Aneurysm of the pulmonary artery

Aneurysm of the pulmonary artery

Characteristics

  1. Permanent dilatation of the main and/or segmental pulmonary arterial branches which can be congenital or acquired.
  2. Congenital – rare condition seen in adolescent females with dilatation of the main pulmonary artery. Patients are usually asymptomatic with only a soft ejection systolicmurmur detectable.No significant complications. The diagnosis is made after excluding other acquired conditions.
  3. Acquired
  • Infections (e.g. TB, known as Rasmussen aneurysm, where there is mycotic inflammatory necrosis causing dilatation of the arterial wall).
  • Collagen vascular disorders (e.g. Marfan’s syndrome).
  • Inflammatory (e.g. Takayasu’s arteritis).
  • Behc¸et’s disease. Segmental artery dilatation is a feature of Hughes–Stovin syndrome.
  • Post trauma – blunt (RTA), or direct (following arterial instrumentation).
  • Post stenotic dilatation in pulmonary valvular stenosis.
  • Thromboembolic disease.
  • Associated with primary bronchial neoplasm.

Clinical features

  1. Clinical presentation depends on the underlying cause and location of the aneurysm.
  2. Congenital lesions are uncommon and asymptomatic.
  3. Acquired lesion – most commonly present with haemoptysis. Rupture may complicate the clinical picture and is frequently fatal.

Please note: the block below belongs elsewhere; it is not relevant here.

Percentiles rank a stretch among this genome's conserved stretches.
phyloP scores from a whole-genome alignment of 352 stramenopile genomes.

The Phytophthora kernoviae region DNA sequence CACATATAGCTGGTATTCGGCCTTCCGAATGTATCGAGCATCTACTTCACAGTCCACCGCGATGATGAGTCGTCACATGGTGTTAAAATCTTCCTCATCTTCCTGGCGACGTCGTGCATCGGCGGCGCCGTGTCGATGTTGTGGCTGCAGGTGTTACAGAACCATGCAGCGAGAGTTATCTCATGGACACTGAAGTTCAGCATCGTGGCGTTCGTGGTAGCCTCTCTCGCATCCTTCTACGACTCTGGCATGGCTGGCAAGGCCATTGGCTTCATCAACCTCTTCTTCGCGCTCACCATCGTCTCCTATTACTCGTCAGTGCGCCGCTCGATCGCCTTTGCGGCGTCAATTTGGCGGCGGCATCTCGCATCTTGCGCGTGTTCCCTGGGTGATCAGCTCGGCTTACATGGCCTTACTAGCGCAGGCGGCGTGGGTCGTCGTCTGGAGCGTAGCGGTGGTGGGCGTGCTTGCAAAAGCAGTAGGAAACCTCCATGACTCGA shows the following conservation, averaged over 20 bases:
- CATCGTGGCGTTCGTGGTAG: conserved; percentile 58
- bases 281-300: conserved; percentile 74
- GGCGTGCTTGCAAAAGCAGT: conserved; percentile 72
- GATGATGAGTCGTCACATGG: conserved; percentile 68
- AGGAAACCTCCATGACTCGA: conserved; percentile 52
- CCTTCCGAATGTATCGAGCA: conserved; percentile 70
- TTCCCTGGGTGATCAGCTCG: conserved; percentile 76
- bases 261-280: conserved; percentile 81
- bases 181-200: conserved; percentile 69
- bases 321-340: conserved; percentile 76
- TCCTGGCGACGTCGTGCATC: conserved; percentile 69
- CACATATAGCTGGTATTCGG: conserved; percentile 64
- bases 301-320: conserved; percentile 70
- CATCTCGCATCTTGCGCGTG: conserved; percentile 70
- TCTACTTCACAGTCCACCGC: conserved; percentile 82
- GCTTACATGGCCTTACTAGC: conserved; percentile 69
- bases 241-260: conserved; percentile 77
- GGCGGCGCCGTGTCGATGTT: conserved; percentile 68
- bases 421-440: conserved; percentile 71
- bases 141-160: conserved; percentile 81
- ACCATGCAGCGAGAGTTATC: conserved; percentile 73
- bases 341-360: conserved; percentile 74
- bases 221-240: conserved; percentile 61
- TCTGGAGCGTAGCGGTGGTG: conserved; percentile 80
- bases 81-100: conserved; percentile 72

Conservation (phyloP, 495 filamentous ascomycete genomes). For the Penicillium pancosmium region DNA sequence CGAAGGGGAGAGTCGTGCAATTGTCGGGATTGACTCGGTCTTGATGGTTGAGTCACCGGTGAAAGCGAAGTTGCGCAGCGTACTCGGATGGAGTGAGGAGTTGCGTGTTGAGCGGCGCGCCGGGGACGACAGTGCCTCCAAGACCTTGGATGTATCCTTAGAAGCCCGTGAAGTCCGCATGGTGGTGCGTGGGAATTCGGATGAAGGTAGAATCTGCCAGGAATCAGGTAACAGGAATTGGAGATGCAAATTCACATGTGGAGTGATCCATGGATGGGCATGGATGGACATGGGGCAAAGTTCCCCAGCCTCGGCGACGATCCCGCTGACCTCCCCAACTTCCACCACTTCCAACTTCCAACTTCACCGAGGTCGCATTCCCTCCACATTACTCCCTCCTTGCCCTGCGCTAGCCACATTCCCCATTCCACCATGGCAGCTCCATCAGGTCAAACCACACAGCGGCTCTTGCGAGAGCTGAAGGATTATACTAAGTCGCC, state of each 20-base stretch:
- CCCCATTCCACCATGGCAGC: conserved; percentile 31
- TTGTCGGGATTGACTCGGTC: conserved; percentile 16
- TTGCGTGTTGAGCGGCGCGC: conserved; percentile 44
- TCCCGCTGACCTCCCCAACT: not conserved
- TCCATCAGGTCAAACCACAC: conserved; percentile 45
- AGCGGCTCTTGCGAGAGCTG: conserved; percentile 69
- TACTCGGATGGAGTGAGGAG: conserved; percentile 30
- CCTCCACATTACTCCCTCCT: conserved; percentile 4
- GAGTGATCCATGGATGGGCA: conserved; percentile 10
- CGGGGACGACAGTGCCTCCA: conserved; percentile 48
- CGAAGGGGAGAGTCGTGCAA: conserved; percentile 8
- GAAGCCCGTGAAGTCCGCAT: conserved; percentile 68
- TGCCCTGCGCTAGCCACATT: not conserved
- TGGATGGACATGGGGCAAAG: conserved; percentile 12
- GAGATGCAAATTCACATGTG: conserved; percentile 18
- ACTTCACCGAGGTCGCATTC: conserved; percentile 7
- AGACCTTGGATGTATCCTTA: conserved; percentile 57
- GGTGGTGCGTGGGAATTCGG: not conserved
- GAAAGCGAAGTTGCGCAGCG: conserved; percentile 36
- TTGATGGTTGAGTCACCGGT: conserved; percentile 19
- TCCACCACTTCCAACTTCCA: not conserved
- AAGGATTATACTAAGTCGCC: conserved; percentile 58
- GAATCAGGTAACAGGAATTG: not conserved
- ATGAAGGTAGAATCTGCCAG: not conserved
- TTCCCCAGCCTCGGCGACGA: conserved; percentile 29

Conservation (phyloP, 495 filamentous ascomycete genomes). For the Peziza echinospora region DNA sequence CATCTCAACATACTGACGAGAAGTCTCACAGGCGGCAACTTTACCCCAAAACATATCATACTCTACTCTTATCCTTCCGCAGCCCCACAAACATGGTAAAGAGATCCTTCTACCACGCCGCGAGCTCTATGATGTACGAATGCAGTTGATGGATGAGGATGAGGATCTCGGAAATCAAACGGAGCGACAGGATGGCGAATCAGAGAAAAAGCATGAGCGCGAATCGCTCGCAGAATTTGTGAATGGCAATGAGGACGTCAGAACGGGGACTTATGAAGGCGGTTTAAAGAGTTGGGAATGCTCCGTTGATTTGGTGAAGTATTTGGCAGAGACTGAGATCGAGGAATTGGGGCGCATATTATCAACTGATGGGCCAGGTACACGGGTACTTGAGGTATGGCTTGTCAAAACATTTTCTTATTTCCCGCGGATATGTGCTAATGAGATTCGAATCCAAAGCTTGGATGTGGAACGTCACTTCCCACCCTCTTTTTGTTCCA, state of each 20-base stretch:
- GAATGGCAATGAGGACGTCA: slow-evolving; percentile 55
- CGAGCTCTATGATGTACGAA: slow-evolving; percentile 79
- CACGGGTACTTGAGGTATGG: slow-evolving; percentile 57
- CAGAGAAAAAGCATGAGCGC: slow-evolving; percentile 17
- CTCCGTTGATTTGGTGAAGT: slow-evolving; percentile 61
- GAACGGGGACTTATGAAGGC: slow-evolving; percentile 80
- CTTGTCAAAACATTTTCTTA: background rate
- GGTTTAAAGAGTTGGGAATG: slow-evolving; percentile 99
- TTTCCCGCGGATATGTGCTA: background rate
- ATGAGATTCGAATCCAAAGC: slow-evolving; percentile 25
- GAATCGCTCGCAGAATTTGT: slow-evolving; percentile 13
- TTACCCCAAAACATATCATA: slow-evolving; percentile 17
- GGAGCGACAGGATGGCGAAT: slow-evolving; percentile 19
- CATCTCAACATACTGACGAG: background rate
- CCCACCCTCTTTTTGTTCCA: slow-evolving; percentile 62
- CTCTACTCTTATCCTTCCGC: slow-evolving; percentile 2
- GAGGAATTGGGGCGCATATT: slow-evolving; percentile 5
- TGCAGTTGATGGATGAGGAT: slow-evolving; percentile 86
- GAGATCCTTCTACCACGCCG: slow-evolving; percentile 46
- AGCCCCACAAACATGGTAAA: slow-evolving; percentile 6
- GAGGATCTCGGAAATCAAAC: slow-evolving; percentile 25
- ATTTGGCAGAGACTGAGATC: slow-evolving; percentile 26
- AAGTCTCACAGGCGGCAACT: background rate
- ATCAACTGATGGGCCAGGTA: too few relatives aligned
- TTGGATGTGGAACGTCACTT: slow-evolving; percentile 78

4. In many cases diagnosis is incidental following investigations for the underlying primary disease.

Radiological features

  1. CXR – isolated main pulmonary artery dilatation in the aortopulmonary window with normal lungs is a rare radiological finding. More commonly the aneurysm lies within an ill-defined area of consolidation and is difficult to fully appreciate.
  2. Contrast-enhanced CT scanning allows clearer appreciation of the size, location and extent of the arterial aneurysm(s).
  3. CT also allows for further assessment of the underlying cause. An increasing focal lung mass raises the possibility of aneurysm. Lack of an arterial wall and a history of trauma support the diagnosis of a false aneurysm of the pulmonary artery.

Differential diagnosis

  1. Themain differential lieswithin the varying underlying causes listed above.

Management

  1. Management is dependent on identifying the abnormalities, correlating with the clinical history, and excluding the various different conditions.
  2. Sputum culture, echocardiography, cardiac catheterisation and arterial wall biopsy may all play a role in the diagnostic pathway.
  3. Treatment options are targeted first at the correct management of the cause.
  4. Surgical repair of the aneurysm and the use of endovascular stent grafts are rarely used strategies, but potentially offer definitive treatment.

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